The light that is illuminating an object. The perceived color of an object (the light that reflects off of an object) is the product of the object’s reflectance (its inherent color) and the color of the illuminant. When the illuminant is white, the perceived color is equal to the object color. When the illuminant is not white, the perceived color is “distorted”.

The illuminant tends to be a color on the Planckian Locus, one of which is D65, a definition of white that represents average daylight. Other colors on the locus are described as “warm” or “cool”, but are mostly considered white.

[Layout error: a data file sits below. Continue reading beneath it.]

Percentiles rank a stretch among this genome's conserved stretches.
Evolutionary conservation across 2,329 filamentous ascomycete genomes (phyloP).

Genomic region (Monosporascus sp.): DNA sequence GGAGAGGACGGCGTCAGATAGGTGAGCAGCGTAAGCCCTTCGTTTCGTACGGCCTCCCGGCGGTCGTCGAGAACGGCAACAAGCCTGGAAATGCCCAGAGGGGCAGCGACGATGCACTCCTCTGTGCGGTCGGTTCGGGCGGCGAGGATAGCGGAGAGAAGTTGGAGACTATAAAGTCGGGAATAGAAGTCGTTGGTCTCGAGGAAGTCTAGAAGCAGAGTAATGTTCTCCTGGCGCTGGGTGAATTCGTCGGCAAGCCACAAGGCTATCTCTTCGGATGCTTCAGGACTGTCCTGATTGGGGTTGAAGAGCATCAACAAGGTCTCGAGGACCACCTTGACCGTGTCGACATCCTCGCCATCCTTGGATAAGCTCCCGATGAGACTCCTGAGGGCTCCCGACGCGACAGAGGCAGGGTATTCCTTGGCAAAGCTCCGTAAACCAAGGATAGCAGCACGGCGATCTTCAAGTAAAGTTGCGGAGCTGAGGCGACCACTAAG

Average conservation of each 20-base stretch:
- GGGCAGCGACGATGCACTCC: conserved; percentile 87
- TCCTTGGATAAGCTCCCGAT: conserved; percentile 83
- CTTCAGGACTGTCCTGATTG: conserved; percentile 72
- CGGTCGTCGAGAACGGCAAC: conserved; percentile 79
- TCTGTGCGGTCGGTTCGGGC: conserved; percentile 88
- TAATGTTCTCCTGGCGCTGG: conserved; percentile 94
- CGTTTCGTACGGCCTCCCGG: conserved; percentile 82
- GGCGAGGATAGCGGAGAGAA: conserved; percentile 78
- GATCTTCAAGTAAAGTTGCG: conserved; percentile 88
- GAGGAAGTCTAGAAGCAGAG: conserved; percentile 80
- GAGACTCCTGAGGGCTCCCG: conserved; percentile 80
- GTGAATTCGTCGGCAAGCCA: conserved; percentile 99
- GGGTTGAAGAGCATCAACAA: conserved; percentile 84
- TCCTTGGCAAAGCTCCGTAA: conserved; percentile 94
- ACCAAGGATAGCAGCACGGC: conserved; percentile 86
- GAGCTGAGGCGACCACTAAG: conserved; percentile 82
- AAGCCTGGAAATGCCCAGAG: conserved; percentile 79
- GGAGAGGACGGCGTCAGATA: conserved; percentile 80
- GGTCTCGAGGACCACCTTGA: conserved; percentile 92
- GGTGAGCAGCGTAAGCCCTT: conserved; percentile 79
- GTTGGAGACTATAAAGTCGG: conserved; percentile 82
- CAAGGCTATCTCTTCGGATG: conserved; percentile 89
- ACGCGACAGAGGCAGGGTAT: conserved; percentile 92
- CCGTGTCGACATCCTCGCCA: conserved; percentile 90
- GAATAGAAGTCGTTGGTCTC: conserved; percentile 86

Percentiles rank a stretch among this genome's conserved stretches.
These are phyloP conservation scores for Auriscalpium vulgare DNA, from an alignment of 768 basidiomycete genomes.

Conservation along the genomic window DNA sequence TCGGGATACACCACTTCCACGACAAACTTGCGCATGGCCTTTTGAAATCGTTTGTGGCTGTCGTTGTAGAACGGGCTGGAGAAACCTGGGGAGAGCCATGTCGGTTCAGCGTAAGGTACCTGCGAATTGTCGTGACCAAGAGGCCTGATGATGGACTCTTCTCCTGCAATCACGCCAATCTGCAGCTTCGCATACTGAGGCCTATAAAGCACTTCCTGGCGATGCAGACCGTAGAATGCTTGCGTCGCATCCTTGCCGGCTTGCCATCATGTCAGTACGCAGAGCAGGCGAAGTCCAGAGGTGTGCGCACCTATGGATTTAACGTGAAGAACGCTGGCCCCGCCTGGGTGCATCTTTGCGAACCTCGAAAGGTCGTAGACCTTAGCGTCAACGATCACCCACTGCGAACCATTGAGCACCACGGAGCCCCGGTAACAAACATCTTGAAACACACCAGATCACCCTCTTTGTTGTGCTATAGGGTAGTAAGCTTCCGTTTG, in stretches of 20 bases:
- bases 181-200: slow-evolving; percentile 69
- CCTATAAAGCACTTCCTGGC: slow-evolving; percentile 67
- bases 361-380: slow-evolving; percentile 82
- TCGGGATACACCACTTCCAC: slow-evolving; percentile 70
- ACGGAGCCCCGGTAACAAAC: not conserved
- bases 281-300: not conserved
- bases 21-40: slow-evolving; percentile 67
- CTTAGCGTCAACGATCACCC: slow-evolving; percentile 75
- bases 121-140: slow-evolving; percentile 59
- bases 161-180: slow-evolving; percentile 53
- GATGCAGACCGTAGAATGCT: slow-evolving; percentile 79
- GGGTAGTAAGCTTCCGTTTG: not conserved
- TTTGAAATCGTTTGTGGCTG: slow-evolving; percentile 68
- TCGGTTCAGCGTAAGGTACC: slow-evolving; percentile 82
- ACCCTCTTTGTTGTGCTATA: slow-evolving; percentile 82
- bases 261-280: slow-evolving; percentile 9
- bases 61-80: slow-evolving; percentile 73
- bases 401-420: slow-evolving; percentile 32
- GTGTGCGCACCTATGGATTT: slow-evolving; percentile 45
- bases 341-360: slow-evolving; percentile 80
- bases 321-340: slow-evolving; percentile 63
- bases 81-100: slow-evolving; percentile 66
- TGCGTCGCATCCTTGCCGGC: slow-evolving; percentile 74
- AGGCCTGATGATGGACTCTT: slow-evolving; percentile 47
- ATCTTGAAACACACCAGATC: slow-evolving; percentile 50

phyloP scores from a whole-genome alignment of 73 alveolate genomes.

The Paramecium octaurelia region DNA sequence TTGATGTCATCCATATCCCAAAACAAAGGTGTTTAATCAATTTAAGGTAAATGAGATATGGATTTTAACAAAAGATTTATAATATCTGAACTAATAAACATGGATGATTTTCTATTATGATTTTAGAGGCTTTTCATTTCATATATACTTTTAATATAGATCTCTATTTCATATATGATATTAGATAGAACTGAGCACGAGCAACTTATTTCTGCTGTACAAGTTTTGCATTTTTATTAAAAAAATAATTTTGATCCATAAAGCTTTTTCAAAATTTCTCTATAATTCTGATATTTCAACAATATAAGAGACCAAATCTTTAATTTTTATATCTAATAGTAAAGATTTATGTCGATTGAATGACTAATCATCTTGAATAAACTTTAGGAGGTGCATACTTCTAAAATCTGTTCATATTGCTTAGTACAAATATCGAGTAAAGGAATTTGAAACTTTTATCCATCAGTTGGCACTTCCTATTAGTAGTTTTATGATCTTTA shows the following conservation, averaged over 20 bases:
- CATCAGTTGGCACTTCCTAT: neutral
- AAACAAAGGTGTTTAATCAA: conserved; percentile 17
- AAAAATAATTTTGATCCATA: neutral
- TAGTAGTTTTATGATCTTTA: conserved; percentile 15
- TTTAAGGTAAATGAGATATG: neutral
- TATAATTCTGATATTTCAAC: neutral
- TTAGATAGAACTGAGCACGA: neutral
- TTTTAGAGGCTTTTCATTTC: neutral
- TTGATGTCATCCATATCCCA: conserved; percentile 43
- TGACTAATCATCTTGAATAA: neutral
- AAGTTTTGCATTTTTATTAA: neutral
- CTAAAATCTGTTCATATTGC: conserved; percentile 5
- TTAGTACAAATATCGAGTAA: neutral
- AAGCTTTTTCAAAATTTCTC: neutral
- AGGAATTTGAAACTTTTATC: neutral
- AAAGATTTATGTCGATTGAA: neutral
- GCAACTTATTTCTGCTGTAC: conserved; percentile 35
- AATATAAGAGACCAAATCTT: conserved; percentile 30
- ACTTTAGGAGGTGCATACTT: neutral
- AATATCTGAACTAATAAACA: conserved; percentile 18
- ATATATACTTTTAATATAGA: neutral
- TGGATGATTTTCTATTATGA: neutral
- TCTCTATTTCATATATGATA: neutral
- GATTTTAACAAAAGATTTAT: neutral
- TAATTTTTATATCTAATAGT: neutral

While the illuminant can determine the perceived color, the observer’s visual system can usually estimate the object’s color through a process called Color Constancy where the illuminant’s color is “subtracted” from the image. The disagreement behind The Dress was due to different people interpreting the illuminant as being “warm” or “cool”, and subtracting that color accordingly.